Authorities also suspect that insiders are providing insurgents with the identities of police and military commanders, who are being gunned down on an almost daily basis, typically on their way to or from work. Interior Minister Bayan Jabr has alleged that the names and addresses of police are even being sold on the streets, the motive often profit rather than politics.

The pool of possible infiltrators is large. About 1,600 “ghost names” have been discovered on interior’s payroll, Iraqi officials said, and the search is continuing. Not all are suspected infiltrators, but many have access to bases and sensitive installations.

Most Iraqi soldiers and police have shown strong courage and commitment, particularly considering that they are generally poorly equipped compared to U.S. troops and more of them have been killed. But Iraqi officials and high-ranking U.S. commanders concede that Iraqis’ ultimate effectiveness in a grueling counterinsurgency campaign hinges in no small part on eradicating rampant infiltration of the security forces.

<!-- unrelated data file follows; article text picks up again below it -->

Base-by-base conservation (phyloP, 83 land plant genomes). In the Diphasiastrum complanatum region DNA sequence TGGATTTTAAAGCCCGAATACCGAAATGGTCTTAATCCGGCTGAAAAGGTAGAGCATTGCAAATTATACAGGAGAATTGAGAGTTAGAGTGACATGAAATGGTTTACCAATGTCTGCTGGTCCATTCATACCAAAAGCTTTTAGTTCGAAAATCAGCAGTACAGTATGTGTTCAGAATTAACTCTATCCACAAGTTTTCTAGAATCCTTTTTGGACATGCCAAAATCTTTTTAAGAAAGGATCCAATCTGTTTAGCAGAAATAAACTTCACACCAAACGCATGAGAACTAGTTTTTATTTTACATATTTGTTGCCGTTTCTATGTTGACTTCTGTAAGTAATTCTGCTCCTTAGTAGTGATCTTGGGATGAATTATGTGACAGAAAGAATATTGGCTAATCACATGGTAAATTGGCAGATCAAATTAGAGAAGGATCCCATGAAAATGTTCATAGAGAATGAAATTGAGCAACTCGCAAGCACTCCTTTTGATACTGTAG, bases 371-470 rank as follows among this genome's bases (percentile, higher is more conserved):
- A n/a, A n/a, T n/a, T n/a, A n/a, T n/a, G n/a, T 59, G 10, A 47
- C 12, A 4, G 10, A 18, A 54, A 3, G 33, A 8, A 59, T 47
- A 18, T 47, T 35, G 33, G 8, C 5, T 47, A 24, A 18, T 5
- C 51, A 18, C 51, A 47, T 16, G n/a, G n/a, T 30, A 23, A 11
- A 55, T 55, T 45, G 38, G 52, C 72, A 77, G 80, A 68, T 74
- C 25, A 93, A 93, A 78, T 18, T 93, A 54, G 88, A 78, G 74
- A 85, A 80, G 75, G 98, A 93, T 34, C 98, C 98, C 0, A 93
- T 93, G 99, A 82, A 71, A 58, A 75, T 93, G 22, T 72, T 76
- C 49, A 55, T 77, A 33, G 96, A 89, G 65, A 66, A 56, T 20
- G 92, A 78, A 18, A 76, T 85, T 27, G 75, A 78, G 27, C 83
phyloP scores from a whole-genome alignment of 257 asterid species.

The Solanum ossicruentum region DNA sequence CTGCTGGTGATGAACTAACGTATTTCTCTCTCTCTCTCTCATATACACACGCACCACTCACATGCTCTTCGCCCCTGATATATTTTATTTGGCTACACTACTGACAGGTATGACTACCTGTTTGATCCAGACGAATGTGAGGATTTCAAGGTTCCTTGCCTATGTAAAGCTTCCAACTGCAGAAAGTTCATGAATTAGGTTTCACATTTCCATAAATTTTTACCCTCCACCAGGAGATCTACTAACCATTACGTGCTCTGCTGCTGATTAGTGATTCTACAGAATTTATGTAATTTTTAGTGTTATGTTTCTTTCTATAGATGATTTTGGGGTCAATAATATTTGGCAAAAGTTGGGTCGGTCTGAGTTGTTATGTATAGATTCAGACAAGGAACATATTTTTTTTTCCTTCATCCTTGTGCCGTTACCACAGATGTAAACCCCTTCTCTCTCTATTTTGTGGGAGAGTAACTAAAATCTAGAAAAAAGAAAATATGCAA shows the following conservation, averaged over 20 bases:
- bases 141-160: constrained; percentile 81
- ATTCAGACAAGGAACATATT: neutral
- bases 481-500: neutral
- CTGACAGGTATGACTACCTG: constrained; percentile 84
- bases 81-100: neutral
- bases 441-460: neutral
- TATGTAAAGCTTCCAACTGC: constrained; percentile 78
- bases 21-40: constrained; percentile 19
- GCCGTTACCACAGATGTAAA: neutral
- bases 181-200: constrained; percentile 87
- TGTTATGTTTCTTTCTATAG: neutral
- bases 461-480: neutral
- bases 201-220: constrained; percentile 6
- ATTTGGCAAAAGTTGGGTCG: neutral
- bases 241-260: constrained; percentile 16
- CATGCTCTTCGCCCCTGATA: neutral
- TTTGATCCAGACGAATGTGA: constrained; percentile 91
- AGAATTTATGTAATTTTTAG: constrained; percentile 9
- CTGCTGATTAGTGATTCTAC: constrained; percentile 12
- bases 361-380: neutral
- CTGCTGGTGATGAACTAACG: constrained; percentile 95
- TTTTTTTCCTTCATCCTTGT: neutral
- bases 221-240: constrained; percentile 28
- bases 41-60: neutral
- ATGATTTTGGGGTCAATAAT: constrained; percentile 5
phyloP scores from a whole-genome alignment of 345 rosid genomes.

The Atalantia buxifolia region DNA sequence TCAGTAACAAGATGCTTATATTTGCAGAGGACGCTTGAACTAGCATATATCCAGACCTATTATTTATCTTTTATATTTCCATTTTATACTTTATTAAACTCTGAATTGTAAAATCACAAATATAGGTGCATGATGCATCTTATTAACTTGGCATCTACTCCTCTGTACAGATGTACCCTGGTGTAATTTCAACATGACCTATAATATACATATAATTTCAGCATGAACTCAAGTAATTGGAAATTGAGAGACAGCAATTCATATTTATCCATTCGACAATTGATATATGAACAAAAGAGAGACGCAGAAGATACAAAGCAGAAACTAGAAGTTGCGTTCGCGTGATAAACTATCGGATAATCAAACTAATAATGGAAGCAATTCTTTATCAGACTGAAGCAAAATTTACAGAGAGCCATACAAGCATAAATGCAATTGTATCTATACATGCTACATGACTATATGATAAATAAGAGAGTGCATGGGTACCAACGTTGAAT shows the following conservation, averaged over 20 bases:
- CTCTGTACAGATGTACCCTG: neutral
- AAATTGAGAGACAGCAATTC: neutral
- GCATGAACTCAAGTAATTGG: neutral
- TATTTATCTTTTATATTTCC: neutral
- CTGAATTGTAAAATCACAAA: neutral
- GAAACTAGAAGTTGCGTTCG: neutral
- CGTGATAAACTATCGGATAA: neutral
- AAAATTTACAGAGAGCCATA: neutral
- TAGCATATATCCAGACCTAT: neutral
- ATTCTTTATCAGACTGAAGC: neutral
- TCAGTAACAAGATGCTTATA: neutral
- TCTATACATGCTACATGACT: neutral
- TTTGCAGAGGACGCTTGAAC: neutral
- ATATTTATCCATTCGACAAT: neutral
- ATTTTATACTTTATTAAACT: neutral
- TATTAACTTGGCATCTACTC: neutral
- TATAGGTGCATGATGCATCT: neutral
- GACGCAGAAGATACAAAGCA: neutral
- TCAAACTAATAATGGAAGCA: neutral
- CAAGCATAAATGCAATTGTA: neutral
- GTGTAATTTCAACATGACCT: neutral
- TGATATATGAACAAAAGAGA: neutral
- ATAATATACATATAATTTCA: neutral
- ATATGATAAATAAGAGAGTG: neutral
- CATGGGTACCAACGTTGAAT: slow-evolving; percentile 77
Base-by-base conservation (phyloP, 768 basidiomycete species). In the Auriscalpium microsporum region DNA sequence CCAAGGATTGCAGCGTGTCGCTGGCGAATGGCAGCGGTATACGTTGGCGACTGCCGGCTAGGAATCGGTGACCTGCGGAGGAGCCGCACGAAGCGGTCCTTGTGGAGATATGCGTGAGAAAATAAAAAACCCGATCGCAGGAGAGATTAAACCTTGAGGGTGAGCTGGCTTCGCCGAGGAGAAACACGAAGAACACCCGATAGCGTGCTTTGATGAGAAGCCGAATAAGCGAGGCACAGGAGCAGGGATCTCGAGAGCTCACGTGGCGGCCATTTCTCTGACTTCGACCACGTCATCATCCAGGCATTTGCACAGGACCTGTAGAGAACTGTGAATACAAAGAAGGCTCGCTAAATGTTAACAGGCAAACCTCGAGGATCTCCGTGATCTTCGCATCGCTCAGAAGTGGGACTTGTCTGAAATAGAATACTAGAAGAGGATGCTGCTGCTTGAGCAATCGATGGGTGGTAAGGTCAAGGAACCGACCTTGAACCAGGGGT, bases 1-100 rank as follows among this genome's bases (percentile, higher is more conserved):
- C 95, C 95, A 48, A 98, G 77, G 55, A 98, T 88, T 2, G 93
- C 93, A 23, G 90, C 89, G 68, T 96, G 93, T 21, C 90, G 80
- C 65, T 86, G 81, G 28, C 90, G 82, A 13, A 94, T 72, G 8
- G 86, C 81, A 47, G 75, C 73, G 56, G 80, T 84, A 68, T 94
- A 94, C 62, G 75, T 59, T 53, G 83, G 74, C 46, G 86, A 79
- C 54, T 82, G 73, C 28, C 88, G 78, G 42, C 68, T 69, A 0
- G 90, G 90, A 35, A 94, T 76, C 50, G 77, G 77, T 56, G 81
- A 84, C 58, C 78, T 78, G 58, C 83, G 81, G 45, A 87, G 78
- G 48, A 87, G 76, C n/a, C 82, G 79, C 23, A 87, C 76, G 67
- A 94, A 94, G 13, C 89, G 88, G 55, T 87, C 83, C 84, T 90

“I think it is the greatest long-term threat to the security of the country,” said a senior U.S. military officer, who, like several others interviewed about the sensitive topic, declined to be named. “How do you make sure that your security forces have not been infiltrated and compromised and they’re not tipping off operations?”

It is especially disquieting, officials say, that the attackers at both Iraqi bases were themselves Iraqis -- not foreign jihadists, as most suicide bombers are thought to be.

On June 15, an Iraqi soldier sat down with about 100 colleagues in a cafeteria on a base in Khalis, northeast of Baghdad, witnesses said. He apparently was wearing a belt rigged with explosives.